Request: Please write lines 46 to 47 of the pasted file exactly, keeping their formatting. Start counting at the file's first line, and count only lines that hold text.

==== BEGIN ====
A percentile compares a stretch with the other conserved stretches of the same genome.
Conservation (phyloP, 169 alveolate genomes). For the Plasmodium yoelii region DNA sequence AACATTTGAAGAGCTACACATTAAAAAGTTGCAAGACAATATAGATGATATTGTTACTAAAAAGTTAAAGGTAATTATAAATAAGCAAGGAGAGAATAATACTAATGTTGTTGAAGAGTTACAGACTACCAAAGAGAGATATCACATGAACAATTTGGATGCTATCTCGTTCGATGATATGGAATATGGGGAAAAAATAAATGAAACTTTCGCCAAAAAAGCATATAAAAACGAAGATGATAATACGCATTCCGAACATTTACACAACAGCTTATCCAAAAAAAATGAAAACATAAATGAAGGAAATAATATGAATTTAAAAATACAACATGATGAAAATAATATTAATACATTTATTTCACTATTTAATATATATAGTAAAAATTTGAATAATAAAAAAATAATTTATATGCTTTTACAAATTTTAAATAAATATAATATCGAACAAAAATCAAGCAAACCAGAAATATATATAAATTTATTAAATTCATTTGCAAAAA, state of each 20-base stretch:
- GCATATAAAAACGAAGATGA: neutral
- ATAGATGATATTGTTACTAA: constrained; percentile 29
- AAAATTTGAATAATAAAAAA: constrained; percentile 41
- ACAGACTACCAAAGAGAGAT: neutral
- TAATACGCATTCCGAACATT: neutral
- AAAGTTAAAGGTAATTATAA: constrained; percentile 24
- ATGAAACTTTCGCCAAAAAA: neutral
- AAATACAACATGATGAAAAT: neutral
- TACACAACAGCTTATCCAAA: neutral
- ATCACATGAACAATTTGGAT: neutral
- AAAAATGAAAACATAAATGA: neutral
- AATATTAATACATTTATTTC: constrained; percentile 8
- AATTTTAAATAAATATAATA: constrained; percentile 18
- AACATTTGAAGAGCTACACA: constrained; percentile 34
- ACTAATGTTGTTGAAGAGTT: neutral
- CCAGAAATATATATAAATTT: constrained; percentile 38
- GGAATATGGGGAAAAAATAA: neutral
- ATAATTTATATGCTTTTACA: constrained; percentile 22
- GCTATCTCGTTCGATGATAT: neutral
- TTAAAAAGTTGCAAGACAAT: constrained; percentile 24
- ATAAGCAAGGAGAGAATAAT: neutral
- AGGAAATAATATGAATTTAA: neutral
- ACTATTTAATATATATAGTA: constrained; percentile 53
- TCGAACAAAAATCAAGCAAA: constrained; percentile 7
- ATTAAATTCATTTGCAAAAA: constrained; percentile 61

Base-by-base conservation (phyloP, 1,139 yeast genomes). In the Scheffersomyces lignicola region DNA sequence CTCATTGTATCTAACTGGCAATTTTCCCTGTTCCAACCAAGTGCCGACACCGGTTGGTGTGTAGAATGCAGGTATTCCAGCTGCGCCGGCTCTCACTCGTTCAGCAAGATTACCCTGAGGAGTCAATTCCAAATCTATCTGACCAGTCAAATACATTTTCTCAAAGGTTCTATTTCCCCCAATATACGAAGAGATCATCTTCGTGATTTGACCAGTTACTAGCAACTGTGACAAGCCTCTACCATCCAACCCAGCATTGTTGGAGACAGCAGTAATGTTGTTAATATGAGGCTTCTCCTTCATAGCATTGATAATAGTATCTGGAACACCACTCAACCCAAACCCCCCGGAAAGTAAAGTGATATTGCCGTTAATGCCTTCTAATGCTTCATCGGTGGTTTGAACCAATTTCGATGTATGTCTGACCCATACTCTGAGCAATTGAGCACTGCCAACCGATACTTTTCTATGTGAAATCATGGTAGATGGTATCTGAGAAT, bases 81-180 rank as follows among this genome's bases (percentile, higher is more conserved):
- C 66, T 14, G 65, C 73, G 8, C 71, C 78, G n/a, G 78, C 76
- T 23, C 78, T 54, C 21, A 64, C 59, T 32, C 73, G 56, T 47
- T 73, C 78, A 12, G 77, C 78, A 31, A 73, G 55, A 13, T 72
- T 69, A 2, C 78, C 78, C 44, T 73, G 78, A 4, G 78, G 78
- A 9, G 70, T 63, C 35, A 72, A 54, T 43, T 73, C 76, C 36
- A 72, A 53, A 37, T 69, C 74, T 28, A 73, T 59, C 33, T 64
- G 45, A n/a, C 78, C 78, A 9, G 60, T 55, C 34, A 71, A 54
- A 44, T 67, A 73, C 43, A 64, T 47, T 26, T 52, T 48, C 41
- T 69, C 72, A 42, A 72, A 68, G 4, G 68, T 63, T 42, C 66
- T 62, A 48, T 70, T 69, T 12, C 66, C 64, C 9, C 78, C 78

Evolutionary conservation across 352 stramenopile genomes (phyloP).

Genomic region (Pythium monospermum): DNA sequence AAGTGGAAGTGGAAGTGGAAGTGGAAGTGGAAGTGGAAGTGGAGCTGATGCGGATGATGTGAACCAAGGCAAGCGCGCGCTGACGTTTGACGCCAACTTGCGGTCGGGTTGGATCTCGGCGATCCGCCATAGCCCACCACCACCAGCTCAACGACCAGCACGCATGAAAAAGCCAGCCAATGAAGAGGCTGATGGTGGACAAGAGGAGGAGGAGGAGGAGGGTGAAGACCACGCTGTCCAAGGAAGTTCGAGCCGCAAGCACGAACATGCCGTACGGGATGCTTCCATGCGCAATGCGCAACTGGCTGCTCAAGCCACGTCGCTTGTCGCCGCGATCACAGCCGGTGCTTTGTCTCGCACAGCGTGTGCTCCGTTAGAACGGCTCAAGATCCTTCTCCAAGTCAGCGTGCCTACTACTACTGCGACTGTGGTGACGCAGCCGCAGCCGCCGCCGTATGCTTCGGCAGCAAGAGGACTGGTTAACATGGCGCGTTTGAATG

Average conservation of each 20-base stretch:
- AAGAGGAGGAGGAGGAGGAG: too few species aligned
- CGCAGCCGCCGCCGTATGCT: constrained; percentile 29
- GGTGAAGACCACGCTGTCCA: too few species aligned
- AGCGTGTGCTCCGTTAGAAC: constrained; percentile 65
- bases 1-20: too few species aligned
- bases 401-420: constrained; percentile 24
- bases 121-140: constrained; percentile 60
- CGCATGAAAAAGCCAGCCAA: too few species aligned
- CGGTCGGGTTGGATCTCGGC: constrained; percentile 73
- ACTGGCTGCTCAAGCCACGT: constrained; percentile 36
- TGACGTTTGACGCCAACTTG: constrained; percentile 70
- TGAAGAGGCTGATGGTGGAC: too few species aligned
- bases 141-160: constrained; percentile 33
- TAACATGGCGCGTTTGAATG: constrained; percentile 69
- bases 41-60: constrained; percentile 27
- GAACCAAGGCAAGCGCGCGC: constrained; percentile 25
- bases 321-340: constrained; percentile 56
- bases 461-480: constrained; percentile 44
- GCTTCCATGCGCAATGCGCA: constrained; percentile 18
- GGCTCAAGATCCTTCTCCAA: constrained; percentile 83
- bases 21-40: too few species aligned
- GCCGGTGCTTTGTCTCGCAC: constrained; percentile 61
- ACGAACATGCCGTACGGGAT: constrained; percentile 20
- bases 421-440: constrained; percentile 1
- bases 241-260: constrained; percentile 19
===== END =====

- bases 1-20: too few species aligned
- bases 401-420: constrained; percentile 24